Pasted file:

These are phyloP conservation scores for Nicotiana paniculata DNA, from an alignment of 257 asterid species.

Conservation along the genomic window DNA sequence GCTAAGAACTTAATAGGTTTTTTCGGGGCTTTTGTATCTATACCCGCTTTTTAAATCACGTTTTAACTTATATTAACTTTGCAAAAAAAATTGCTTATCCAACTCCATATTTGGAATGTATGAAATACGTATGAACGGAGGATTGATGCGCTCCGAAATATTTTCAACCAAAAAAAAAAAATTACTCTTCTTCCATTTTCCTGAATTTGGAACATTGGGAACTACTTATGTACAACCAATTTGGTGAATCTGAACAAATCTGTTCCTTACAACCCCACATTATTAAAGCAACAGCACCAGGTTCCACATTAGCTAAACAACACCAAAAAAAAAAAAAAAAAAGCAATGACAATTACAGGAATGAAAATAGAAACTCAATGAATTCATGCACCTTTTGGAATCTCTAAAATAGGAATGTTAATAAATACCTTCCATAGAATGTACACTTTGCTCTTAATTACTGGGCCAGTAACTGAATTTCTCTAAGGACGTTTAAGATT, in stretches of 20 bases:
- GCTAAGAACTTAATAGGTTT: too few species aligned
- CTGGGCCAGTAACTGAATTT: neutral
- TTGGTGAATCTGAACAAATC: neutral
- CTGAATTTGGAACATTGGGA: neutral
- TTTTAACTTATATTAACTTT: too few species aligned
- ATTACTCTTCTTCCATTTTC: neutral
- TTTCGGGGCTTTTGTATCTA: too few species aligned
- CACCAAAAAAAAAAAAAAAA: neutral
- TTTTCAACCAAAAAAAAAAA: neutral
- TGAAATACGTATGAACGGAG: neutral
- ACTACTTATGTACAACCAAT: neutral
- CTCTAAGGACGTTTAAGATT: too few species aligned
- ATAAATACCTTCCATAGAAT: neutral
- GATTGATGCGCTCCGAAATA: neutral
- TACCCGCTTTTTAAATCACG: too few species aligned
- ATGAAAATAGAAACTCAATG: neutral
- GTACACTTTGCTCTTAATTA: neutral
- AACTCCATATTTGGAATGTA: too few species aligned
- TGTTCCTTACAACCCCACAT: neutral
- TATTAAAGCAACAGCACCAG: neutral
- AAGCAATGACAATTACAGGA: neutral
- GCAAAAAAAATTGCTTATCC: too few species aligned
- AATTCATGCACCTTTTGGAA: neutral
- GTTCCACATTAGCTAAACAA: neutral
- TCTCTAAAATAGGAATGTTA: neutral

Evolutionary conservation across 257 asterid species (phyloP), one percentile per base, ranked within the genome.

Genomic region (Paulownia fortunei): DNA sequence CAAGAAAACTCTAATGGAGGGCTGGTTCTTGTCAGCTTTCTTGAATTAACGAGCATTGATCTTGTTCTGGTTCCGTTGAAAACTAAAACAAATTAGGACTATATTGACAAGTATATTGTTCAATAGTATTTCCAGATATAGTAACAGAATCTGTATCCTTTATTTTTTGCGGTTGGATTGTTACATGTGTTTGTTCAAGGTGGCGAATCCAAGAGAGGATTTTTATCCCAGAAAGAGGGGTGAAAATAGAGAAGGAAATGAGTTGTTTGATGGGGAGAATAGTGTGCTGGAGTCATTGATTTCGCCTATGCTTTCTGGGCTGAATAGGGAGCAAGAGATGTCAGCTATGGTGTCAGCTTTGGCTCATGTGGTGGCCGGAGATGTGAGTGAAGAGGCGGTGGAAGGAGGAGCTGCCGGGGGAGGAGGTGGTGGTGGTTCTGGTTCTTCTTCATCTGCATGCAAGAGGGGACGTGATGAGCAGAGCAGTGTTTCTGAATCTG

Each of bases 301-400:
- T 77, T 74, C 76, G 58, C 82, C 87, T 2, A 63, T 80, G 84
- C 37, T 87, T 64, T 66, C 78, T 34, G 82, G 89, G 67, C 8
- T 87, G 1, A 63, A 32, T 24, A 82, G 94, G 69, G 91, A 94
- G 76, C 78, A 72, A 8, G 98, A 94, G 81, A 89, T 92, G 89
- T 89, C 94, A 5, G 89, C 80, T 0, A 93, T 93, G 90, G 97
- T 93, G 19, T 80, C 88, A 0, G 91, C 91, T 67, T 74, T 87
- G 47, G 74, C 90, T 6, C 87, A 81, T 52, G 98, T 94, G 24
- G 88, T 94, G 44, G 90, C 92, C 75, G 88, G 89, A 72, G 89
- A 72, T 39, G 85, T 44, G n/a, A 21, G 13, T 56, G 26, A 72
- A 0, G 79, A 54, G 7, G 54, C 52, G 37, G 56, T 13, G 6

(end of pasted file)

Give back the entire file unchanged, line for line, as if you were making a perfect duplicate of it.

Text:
These are phyloP conservation scores for Nicotiana paniculata DNA, from an alignment of 257 asterid species.

Conservation along the genomic window DNA sequence GCTAAGAACTTAATAGGTTTTTTCGGGGCTTTTGTATCTATACCCGCTTTTTAAATCACGTTTTAACTTATATTAACTTTGCAAAAAAAATTGCTTATCCAACTCCATATTTGGAATGTATGAAATACGTATGAACGGAGGATTGATGCGCTCCGAAATATTTTCAACCAAAAAAAAAAAATTACTCTTCTTCCATTTTCCTGAATTTGGAACATTGGGAACTACTTATGTACAACCAATTTGGTGAATCTGAACAAATCTGTTCCTTACAACCCCACATTATTAAAGCAACAGCACCAGGTTCCACATTAGCTAAACAACACCAAAAAAAAAAAAAAAAAAGCAATGACAATTACAGGAATGAAAATAGAAACTCAATGAATTCATGCACCTTTTGGAATCTCTAAAATAGGAATGTTAATAAATACCTTCCATAGAATGTACACTTTGCTCTTAATTACTGGGCCAGTAACTGAATTTCTCTAAGGACGTTTAAGATT, in stretches of 20 bases:
- GCTAAGAACTTAATAGGTTT: too few species aligned
- CTGGGCCAGTAACTGAATTT: neutral
- TTGGTGAATCTGAACAAATC: neutral
- CTGAATTTGGAACATTGGGA: neutral
- TTTTAACTTATATTAACTTT: too few species aligned
- ATTACTCTTCTTCCATTTTC: neutral
- TTTCGGGGCTTTTGTATCTA: too few species aligned
- CACCAAAAAAAAAAAAAAAA: neutral
- TTTTCAACCAAAAAAAAAAA: neutral
- TGAAATACGTATGAACGGAG: neutral
- ACTACTTATGTACAACCAAT: neutral
- CTCTAAGGACGTTTAAGATT: too few species aligned
- ATAAATACCTTCCATAGAAT: neutral
- GATTGATGCGCTCCGAAATA: neutral
- TACCCGCTTTTTAAATCACG: too few species aligned
- ATGAAAATAGAAACTCAATG: neutral
- GTACACTTTGCTCTTAATTA: neutral
- AACTCCATATTTGGAATGTA: too few species aligned
- TGTTCCTTACAACCCCACAT: neutral
- TATTAAAGCAACAGCACCAG: neutral
- AAGCAATGACAATTACAGGA: neutral
- GCAAAAAAAATTGCTTATCC: too few species aligned
- AATTCATGCACCTTTTGGAA: neutral
- GTTCCACATTAGCTAAACAA: neutral
- TCTCTAAAATAGGAATGTTA: neutral

Evolutionary conservation across 257 asterid species (phyloP), one percentile per base, ranked within the genome.

Genomic region (Paulownia fortunei): DNA sequence CAAGAAAACTCTAATGGAGGGCTGGTTCTTGTCAGCTTTCTTGAATTAACGAGCATTGATCTTGTTCTGGTTCCGTTGAAAACTAAAACAAATTAGGACTATATTGACAAGTATATTGTTCAATAGTATTTCCAGATATAGTAACAGAATCTGTATCCTTTATTTTTTGCGGTTGGATTGTTACATGTGTTTGTTCAAGGTGGCGAATCCAAGAGAGGATTTTTATCCCAGAAAGAGGGGTGAAAATAGAGAAGGAAATGAGTTGTTTGATGGGGAGAATAGTGTGCTGGAGTCATTGATTTCGCCTATGCTTTCTGGGCTGAATAGGGAGCAAGAGATGTCAGCTATGGTGTCAGCTTTGGCTCATGTGGTGGCCGGAGATGTGAGTGAAGAGGCGGTGGAAGGAGGAGCTGCCGGGGGAGGAGGTGGTGGTGGTTCTGGTTCTTCTTCATCTGCATGCAAGAGGGGACGTGATGAGCAGAGCAGTGTTTCTGAATCTG

Each of bases 301-400:
- T 77, T 74, C 76, G 58, C 82, C 87, T 2, A 63, T 80, G 84
- C 37, T 87, T 64, T 66, C 78, T 34, G 82, G 89, G 67, C 8
- T 87, G 1, A 63, A 32, T 24, A 82, G 94, G 69, G 91, A 94
- G 76, C 78, A 72, A 8, G 98, A 94, G 81, A 89, T 92, G 89
- T 89, C 94, A 5, G 89, C 80, T 0, A 93, T 93, G 90, G 97
- T 93, G 19, T 80, C 88, A 0, G 91, C 91, T 67, T 74, T 87
- G 47, G 74, C 90, T 6, C 87, A 81, T 52, G 98, T 94, G 24
- G 88, T 94, G 44, G 90, C 92, C 75, G 88, G 89, A 72, G 89
- A 72, T 39, G 85, T 44, G n/a, A 21, G 13, T 56, G 26, A 72
- A 0, G 79, A 54, G 7, G 54, C 52, G 37, G 56, T 13, G 6